Few limitations of our studies are as follows: First, we used a single set to build a predictive nomogram. Therefore, a more independent and external set is necessary to verify the predictive ability of the nomogram. Second, functional experiments are necessary to determine the intangible mechanisms of the predictive genes.

Conclusions

Our study identified five prognostic gene biomarkers for OS prediction and might facilitate postoperative molecular targeting therapy for resectable PC. In particular, the genomic-clinical nomogram may be an effective model for evaluating postoperative OS and developing an optimal therapeutic schedule for patients with resectable PC.

Availability of data and materials

The primary set data in Supplementary S2 and the validation set data are listed in Supplementary S3.

Abbreviations

PC:

Pancreatic cancer

TCGA:

The cancer genome atlas

SRGs:

Survival-related genes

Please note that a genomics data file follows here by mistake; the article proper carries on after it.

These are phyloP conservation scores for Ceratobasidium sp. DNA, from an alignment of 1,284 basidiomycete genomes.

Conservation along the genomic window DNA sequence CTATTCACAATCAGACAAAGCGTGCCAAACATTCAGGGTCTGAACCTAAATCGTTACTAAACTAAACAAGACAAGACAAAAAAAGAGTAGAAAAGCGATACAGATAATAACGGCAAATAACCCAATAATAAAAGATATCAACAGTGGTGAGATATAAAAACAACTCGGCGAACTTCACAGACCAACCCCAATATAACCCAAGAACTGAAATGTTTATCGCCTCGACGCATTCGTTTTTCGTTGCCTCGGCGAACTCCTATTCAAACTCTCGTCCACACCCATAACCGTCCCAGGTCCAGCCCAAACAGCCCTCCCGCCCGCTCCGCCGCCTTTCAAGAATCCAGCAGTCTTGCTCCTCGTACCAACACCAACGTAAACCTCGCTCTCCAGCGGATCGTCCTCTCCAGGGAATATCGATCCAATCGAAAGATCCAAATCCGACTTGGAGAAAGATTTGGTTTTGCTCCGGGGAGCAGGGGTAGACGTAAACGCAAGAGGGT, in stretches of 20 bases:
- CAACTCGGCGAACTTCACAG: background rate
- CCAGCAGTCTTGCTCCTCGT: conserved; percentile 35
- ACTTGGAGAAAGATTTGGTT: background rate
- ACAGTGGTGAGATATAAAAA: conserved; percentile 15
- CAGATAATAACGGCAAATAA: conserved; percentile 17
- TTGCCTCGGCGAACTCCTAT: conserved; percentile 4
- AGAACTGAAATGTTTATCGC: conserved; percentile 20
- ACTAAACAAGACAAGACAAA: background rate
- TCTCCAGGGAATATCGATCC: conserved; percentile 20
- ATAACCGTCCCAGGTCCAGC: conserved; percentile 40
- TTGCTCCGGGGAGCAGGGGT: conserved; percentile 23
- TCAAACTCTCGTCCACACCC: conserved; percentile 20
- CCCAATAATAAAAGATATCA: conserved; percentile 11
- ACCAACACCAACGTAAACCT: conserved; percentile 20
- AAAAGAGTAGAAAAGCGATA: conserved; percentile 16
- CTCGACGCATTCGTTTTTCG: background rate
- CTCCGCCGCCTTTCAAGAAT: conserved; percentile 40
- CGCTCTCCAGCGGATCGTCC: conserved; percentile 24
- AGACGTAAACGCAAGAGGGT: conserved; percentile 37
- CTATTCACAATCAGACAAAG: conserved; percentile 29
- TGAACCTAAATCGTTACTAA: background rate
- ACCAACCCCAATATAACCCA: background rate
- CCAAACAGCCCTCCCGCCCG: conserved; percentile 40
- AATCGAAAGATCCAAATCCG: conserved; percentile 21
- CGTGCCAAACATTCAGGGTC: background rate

OS:

Overall survival

KEGG:

Kyoto encyclopedia of genes and genomes

C-index:

Concordance index

AUC:

Area under the curve

MET:

Methyltransferase

CHFR:

Checkpoint with fork head and ring finger domains

AADAC:

Arylacetamide deacetylase gene

DEF8:

Differentially expressed in FDCP 8 homolog\HIST1H1C Histone cluster 1 H1 family member c

GSEA:

Gene set enrichment analyses

JAK_STAT:

The janus kinase/signal transducer and activator of tranions

References

  1. 1.

    Bray F, Ferlay J, Soerjomataram I, Siegel RL, Torre LA, Jemal A. Global cancer statistics 2018: GLOBOCAN estimates of incidence and mortality worldwide for 36 cancers in 185 countries. CA Cancer J Clin. 2018;68(6):394–424.